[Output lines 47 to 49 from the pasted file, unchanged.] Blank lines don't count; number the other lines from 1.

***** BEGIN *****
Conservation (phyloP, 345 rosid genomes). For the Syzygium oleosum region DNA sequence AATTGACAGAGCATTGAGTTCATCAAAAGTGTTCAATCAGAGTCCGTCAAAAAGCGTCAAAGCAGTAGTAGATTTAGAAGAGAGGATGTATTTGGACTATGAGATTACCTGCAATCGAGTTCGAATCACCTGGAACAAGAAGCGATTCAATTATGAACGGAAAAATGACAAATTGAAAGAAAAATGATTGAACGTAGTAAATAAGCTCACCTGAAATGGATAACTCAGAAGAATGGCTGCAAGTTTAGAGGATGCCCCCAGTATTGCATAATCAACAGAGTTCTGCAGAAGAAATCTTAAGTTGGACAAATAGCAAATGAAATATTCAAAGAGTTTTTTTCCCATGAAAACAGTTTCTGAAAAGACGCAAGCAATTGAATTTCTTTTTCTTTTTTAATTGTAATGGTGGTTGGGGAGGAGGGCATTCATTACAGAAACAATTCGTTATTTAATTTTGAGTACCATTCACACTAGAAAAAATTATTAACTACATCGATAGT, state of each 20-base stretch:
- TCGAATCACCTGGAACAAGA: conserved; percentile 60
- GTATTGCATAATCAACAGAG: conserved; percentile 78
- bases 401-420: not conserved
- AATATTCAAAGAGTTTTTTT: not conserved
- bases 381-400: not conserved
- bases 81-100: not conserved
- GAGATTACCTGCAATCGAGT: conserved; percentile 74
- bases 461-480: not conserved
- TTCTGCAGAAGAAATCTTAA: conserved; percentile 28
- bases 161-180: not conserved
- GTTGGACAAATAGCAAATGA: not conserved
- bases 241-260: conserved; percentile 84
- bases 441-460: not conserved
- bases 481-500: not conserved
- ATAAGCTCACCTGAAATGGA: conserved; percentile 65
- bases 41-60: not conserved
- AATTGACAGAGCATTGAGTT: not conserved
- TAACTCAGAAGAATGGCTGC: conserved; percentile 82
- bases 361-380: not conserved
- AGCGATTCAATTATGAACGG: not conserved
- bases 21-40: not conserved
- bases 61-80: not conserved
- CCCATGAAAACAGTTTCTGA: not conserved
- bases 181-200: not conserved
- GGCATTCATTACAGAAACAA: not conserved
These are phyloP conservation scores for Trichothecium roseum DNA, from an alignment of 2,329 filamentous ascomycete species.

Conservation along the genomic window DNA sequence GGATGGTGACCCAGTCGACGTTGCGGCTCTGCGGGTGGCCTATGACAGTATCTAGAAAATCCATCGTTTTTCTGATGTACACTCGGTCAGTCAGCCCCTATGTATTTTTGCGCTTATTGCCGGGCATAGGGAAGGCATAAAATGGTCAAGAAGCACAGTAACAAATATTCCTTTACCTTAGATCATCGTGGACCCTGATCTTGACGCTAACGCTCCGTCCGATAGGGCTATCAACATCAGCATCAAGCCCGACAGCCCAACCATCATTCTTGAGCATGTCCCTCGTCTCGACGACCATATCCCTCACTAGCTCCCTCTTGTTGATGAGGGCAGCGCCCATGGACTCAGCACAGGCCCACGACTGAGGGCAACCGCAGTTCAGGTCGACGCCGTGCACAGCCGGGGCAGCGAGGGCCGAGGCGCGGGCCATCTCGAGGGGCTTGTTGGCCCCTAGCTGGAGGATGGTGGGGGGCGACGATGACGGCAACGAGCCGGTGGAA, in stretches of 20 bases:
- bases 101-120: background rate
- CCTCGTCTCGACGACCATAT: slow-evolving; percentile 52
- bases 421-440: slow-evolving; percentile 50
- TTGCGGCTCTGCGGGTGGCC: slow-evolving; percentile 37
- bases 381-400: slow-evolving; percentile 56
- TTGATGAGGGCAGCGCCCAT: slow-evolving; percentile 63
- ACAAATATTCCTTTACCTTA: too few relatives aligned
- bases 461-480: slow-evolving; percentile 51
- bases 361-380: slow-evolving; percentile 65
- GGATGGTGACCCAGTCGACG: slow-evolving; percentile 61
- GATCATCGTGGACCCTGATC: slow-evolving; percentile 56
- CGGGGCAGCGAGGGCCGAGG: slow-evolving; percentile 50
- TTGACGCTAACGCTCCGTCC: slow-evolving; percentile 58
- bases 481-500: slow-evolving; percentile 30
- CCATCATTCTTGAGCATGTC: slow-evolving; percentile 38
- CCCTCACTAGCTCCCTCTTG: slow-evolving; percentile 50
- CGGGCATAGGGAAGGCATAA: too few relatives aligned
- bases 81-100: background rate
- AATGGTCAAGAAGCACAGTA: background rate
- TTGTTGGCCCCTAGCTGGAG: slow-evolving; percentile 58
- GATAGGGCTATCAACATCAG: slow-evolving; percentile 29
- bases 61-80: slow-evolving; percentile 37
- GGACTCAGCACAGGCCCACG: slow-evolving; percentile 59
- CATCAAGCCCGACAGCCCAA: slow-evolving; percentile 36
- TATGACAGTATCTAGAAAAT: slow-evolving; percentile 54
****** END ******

- AATGGTCAAGAAGCACAGTA: background rate
- TTGTTGGCCCCTAGCTGGAG: slow-evolving; percentile 58
- GATAGGGCTATCAACATCAG: slow-evolving; percentile 29